Oriel Mostyn, Llandudno


Tom Wood’s reputation is that of a street photographer, founded on work made in Merseyside from the 1970s to 2003 when he moved to North Wales. Subsequent books have continued to present his street work and portraiture, including Photie Man in 2005 – partly a synthesis of previously published work – followed by the two-volume set Men and Women produced last year. This year, however, Steidl is due to publish a three-volume collection, Landscapes, based on work made in Merseyside, North Wales and County Mayo where Wood was born, for which the present exhibition provides a taster.

            The landscapes are presented as a twist in the Tom Wood story, a form of work that this ‘photographer of people’ has always carried out but not made public. Many photographs, however, clearly recall earlier series: pictures made through car windows which resemble Wood’s work made on Merseyside buses, ‘street photographs’ of people in rural settings, and urban landscapes, many containing people. There are also pictures made on the same day, at the same event, as others we already know. What does seem relatively new, although not unprecedented, are a series of panoramics made with a rotating film camera of rural scenes and building interiors. These have a more static character, owing partly to the nature of the equipment. They seem more detached and intended, less of a sudden offering thrown up by life. Seen alongside the more characteristic work, they produce an initial sense of disjuncture, as though we are looking at the work of two photographers. However, both the older and newer pictures share an approach to life and make a similar declaration of what photography can be, and what it might be for.

            Wood’s street-type photographs unite elements of Winogrand and Eggleston in a British or Irish setting. At first glance his pictures may seem little or nothing, untidy snapshots without obvious drama or rhetoric; yet adjust to their register, and one sees that they contain that, and that, and that; self-contained collections of inter-related small marvels, often presented within a compelling arrangement of colour. An example from this show: Turf Taxi offers us, among other things, a heap of turfs on a pavement, a boy with a shovel filling a wheelbarrow, overseen by an older man next to a window with two pink signs reading ‘Taxi Taxi’, another sign offering ‘For sale, 2 acres of silage, Fotish’, and reflected in the window, a car. What starts as a play on words and forms of transport, takes in reflections on youth and age, town and country and the value of land. In Another Way of Telling John Berger likened a good photograph to a long quotation, long in terms of meaning, dense with suggestive possibilities; and he might have been describing almost any of Wood’s pictures, nearly all of which seem to suggest fullness, a concurrence and layering of multiple events, an edge-to-edge richness of life.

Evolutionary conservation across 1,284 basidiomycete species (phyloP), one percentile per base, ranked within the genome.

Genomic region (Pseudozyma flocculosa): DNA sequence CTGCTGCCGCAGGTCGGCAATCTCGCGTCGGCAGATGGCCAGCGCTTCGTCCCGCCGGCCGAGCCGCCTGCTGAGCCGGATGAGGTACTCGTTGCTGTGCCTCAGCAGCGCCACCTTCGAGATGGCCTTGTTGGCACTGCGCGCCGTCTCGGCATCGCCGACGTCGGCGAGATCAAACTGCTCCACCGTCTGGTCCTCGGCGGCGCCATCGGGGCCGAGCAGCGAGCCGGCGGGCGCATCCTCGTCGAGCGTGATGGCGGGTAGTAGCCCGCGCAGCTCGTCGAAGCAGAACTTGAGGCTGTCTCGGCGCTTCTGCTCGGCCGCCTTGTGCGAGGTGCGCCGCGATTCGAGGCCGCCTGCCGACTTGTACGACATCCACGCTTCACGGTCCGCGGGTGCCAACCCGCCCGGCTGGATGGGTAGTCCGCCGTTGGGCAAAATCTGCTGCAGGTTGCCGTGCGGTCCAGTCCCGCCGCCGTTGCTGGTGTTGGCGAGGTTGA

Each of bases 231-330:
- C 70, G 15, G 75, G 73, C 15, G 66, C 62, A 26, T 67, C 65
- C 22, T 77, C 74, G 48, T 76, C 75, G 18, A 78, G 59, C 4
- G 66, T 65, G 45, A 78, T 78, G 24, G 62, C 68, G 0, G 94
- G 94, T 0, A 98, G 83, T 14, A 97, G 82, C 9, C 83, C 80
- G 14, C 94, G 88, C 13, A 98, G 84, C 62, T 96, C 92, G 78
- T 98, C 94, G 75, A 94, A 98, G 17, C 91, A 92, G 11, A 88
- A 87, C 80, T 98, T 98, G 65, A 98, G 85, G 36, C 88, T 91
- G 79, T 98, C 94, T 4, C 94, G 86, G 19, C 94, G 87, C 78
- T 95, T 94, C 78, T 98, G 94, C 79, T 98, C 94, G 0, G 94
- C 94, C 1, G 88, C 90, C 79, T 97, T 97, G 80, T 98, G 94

This same fullness is seen in the panoramics. Varied in subject matter, we have vistas across building sites, farmyards and woodland; close-ups of hedgerows and tree-roots; and interiors of barns, clothing shops and abandoned cottages, among much else. Each one is dense with small curiosities. The derelict homes greet us with generalised melancholy but their details quickly compel fascination. They radiate as much presence as absence; they are full of life. One interior, with yellow paint peeling off the walls and battered green door frames, offers us a collection of agricultural prize certificates pinned to walls both left and right, a fireplace with red-painted surround, with coat hanger above, a topless calendar jammed next to the kindling and a framed black-and-white portrait, perhaps of the former owner’s father or grandfather, askew to the right. The title: Idris, he lived happily.

            Beyond this, the show resists easy generalisation. Images small and large, silverprints and inkjets, pinned to the wall and hung in frames, deliberate and snatched, coolly observational, anecdotal and comedic (Alan’s cow, with Charlie: tiny man on the cow’s head, big man on its rump!), with people and without, complexly suggestive and relatively simple (Back from Pontoon: a backlit running calf). Many push the customary definition of landscape beyond any comfortable limits. Even titles are inconsistent: some are neutral, others playful or prescriptive (Spoiled landscape), while many are still Awaiting title. The show has a provisional, unsettled quality.

            Much of this makes sense, and even becomes a virtue, in light of Wood’s extraordinary way of working. Wood photographs, you might say, practically all the time. He has photographed five days a week throughout his career (his wife was the main  breadwinner), and claims to have shot between three and ten rolls of film a day, as well as hours of video. Now with digital he makes 400–500 pictures a day, in addition to film. He photographs while bicycling. He photographs from the car, standing up through the sunroof while his wife drives. Wood’s photography, like Winogrand’s, is obsessive, prodigious. His archive must, conservatively, amount to at least a million photographs and still counting – quite a task for the researchers of the future. Even the current show spills over into a second location: a collection of workprints and out-takes is on display at Oriel Colwyn in nearby Colwyn Bay. No wonder the Steidl books are published as multi-volume sets. Wood, the quintessential photographer, seems uncontainable; everything is (or could be) interesting as a photograph, and his task is to photograph it all. The world doesn’t stop, it keeps growing; and Wood’s work demonstrates both the grandeur and impossibility of the photography project – it cannot ever be complete. The best one can say is: this is what I have got so far. Neatness and consistency would be a sign of failure.